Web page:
"I didn't want to miss any of it!" She grinned. I can relate. I didn't either.
They were leaving, and understandably both excited and sad about it. I had only one more day, and understood the sentiments. No more time to lose.
Alladin loaded me back up into the Toyota, and we were off for the day's adventures. One more day in the bush, one more night in heaven, and it would be time for us to head back to Arusha.
Tarangire offers the safari lover a great many options, not the least of which is a chance to watch the interplay of predator and masses of migrating prey conduct their watchful dance at a watering hole. Huge numbers of zebra and wildebeest, thirsty and needing to refresh themselves, gather near the hole.
Because they are here, so are predators. Another guide informed us that there were lions nearby. Alladin parked us where we could observe how the zebras kept watch, and how the slightest movement of any of the sleepy lions on a rock not far away would send them running.
One of the pleasures of traveling solo is that you can opt to sit and observe for some time. Sometimes in a group, others can want to move along faster than you do. Nature unfolds; she doesn't entertain. Well, sometimes She does, but quite often it's not until you've been still for some time that creatures begin to move and become visible. Out here, patience is rewarded.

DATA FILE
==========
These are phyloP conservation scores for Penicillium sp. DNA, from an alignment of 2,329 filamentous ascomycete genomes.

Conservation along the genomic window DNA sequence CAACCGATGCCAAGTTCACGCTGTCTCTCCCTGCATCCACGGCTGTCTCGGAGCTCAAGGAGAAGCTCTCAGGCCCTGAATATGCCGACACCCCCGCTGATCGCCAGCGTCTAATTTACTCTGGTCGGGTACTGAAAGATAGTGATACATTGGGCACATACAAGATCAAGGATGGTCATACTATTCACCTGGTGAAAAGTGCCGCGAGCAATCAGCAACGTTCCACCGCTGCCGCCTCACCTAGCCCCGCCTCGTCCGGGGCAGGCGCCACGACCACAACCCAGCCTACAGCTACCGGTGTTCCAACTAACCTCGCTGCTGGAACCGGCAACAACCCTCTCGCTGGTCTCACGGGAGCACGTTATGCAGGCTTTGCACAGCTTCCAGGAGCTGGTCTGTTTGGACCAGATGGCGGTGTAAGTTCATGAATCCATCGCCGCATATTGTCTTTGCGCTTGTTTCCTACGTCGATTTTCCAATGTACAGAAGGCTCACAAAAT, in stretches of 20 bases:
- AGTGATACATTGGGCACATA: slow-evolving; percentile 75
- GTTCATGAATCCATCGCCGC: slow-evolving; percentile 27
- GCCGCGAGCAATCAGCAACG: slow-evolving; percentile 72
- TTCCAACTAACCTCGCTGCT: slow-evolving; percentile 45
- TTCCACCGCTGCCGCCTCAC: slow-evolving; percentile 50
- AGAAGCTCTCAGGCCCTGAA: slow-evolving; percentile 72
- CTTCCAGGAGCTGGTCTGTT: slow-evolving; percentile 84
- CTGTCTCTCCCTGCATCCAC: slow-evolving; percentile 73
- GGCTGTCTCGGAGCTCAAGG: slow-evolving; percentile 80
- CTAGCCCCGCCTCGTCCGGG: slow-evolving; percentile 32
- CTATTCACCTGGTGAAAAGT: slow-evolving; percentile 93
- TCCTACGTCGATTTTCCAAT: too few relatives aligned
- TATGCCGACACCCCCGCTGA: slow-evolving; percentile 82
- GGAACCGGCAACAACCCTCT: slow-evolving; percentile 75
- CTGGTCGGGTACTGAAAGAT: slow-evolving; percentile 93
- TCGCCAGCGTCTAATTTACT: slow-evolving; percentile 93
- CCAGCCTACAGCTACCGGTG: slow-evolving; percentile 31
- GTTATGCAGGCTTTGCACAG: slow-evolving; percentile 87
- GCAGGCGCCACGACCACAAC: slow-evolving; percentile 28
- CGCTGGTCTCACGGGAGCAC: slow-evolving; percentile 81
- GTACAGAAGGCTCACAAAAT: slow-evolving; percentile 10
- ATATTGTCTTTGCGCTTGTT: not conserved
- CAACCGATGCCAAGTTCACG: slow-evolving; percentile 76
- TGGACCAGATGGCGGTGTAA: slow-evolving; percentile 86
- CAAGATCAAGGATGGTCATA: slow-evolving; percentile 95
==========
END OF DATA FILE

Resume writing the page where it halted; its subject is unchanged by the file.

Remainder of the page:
This happened a bit later when Alladin spotted a cheetah consuming something small, perhaps a dik-dik, and I simply couldn't spot it. The cheetah had briefly sat up to check the surroundings (larger predators can steal its kill), and I had to wait until it rose again to see it. The camouflage is stunning.
We found a picnic area to lunch, with plenty of vervet monkeys (do NOT feed them please) and a sweeping view of elephants moving slowly towards their next meal below.
After lunch we made our way to the river, where more elephants were feeding on grasses. A few climbed up the embankment and inspected our Land Rover. Alladin and I rolled up the windows, surrounded by four curious elephants. Their incredibly good sense of smell can locate their favorite foods (apples, watermelon, etc.), which can mean a perforated windshield or far worse if they get determined to eat your lunch.